Tag Archive

The 5 minute feature film, volume 3: Virus + a bonus review of Virus

By Adam Lippe

Here is my 5 minute interpretation of John Bruno’s Virus, a sci-fi thriller from 1999 starring Jamie Lee Curtis, Donald Sutherland, and William Baldwin. As a movie, about a mysterious electrical life-force that animates killer robots on an abandoned Russian research vessel in the South Pacific, Virus is somehow simultaneously frantic and low energy. It’s […]

The Anti-Auteur, Michael Winterbottom

By Adam Lippe

As versatile as Steven Soderbergh and just as willing to take chances, if not more so, Michael Winterbottom has made some of the worst movies of their era (The Claim, Wonderland), and some of the most interesting and entertaining as well (24 Hour Party People, Welcome To Sarajevo). Since 1995, he has made 17 feature […]

I Want You

By Adam Lippe

Michael Winterbottom‘s I Want You is about a mute 14 year old in England who, with his curiously high end equipment despite the poverty he lives in, records couples making out, having sex, and other embarrassing and plot important situations. Rachel Weisz is the woman he falls in love with, she was also in love […]

Now on DVD and Blu-Ray

Roadracers

By Adam Lippe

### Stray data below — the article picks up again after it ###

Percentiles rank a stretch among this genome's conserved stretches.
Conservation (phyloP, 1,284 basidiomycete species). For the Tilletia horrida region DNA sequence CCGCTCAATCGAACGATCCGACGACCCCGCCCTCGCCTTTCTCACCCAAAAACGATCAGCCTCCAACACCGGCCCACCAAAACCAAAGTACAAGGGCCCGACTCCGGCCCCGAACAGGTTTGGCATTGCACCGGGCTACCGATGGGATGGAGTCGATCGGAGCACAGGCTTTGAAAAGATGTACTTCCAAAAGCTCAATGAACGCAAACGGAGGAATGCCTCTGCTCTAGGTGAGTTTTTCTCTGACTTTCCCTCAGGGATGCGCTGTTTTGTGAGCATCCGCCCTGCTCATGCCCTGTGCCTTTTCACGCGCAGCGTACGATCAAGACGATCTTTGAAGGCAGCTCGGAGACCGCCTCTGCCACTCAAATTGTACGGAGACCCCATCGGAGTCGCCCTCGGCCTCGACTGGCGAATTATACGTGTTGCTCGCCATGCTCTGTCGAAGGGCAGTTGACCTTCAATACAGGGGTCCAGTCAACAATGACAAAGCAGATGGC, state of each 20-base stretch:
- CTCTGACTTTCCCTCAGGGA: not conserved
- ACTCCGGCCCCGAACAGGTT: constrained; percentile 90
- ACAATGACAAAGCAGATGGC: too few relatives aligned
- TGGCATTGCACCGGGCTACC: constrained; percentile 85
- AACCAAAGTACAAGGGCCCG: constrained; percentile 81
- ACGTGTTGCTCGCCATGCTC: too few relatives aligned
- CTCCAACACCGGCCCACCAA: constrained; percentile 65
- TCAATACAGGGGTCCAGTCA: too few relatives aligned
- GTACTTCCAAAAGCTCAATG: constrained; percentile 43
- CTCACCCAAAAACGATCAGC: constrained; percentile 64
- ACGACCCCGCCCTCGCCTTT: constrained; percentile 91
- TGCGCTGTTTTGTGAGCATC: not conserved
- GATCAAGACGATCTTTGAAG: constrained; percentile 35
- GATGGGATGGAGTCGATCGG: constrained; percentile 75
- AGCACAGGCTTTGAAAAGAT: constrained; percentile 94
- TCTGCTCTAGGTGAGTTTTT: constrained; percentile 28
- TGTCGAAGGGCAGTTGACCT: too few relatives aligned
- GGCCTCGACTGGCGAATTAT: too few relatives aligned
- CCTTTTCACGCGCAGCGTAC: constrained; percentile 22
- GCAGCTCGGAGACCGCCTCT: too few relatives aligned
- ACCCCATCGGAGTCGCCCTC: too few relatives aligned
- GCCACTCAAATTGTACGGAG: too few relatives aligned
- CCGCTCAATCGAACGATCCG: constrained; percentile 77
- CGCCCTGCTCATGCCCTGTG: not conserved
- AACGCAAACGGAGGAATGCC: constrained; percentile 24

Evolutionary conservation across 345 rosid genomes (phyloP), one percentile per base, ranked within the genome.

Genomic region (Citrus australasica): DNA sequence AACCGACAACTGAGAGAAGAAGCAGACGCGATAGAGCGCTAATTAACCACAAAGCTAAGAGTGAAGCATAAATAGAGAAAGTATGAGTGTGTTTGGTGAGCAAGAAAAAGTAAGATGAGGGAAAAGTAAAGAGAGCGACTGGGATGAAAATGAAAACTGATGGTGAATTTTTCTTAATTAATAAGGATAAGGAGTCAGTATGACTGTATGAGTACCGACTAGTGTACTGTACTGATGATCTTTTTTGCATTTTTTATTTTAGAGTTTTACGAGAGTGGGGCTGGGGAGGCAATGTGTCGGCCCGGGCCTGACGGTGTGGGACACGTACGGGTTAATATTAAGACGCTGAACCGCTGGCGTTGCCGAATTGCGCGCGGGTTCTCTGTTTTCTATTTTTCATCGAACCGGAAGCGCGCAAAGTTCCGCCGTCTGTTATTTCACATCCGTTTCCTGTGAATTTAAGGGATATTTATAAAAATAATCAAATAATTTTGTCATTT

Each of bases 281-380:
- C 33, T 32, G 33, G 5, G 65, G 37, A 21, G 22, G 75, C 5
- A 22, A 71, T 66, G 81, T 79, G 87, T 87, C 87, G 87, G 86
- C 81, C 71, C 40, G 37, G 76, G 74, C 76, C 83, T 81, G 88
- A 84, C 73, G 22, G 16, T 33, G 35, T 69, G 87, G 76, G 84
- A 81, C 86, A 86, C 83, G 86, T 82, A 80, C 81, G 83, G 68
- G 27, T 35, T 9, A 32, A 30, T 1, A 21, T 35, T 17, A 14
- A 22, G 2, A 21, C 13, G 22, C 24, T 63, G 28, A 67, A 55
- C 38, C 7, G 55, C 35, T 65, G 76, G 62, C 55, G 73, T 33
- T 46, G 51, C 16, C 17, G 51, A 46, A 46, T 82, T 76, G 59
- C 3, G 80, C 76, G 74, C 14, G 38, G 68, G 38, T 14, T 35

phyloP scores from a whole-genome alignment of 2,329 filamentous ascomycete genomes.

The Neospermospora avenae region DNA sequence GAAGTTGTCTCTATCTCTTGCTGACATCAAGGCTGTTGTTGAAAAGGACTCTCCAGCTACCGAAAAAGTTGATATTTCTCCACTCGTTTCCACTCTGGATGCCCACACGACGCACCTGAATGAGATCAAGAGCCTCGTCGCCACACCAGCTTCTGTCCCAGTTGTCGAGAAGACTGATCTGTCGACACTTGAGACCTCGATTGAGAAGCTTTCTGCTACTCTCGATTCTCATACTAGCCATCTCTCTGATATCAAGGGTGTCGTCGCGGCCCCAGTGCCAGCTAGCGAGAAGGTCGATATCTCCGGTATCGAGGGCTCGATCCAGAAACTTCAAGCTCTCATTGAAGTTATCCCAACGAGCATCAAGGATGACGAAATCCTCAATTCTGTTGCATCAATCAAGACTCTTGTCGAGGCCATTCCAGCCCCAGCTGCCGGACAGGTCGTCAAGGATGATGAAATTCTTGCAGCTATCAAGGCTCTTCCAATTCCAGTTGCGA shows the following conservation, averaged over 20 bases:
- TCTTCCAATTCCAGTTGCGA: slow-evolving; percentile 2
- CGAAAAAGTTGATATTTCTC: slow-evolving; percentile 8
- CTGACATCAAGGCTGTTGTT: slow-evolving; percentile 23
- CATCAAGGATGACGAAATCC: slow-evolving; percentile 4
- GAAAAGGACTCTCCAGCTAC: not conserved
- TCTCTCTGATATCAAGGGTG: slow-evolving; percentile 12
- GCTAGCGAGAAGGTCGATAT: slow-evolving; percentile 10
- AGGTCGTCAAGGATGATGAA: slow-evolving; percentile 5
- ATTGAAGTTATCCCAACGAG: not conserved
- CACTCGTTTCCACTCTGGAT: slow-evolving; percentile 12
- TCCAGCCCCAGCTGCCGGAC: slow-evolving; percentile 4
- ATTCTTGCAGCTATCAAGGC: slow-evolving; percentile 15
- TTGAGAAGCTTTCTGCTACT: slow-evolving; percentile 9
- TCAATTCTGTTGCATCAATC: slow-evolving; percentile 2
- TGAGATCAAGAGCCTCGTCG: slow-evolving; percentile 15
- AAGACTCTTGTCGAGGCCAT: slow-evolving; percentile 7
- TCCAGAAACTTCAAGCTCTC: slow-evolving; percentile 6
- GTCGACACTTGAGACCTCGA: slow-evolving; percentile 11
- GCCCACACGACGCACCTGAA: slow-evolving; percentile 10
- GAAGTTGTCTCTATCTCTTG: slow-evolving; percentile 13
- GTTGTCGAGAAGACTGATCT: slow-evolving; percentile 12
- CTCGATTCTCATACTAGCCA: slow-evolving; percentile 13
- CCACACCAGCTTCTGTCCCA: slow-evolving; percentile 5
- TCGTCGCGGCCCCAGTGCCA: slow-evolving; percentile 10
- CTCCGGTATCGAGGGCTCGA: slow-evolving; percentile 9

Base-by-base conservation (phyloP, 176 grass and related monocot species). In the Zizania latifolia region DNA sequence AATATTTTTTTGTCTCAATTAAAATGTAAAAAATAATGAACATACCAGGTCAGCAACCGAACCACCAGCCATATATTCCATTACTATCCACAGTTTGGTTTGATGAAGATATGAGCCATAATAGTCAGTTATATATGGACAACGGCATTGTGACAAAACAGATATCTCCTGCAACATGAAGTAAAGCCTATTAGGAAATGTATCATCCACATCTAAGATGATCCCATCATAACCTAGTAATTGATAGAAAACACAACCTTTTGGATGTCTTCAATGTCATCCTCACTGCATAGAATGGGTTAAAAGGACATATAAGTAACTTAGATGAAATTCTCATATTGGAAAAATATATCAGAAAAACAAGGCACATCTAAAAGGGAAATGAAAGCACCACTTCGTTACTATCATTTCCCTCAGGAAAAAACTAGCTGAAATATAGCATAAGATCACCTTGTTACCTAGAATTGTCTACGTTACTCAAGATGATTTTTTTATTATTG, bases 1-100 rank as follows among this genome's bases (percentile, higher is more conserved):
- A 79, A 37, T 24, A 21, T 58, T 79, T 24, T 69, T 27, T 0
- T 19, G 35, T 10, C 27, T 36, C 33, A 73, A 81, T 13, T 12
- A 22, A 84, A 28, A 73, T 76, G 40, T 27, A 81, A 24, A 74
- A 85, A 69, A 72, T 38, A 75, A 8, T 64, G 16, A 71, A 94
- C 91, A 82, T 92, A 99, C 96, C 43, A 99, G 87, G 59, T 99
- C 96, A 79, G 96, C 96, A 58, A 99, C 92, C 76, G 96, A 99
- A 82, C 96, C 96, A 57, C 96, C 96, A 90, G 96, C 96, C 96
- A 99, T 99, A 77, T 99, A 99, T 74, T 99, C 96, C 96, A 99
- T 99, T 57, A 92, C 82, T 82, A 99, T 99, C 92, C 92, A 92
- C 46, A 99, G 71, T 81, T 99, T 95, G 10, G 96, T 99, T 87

Whenever there’s a genre parody or ode to a specific era of films, such as Black Dynamite’s mocking of Blaxploitation films or Quentin Tarantino’s Death Proof, the second half of Grindhouse, the danger is that the film might fall into the trap of either being condescending without any particular insight, or so faithful that it becomes the very flawed thing it is emulating.

Black Dynamite has nothing new to say about Blaxploitation films, it just does a decent job of copying what an inept [...]


Veegie Awards

Winner: BEST ONLINE FILM CRITIC, 2010 National Veegie Awards (Vegan Themed Entertainment)

Nominee: BEST NEW PRODUCT, 2011 National Veegie Awards: The Vegan Condom

Archive

Featured Quote (written by me)

On Cold Fish:

Though the 16 year old me described the 1994 weepie Angie, starring Geena Davis as a Brooklyn mother raising her new baby alone, as “maudlin and melodramatic,” Roger Ebert, during his TV review, referring to the multitude of soap-operaish problems piling up on the titular character, suggested that it was only in Hollywood where Angie would get a happy ending. “If they made this movie in France, Angie would have shot herself.”

Well Cold Fish was made in Japan, where Angie would have shot herself and that would have been the happy ending.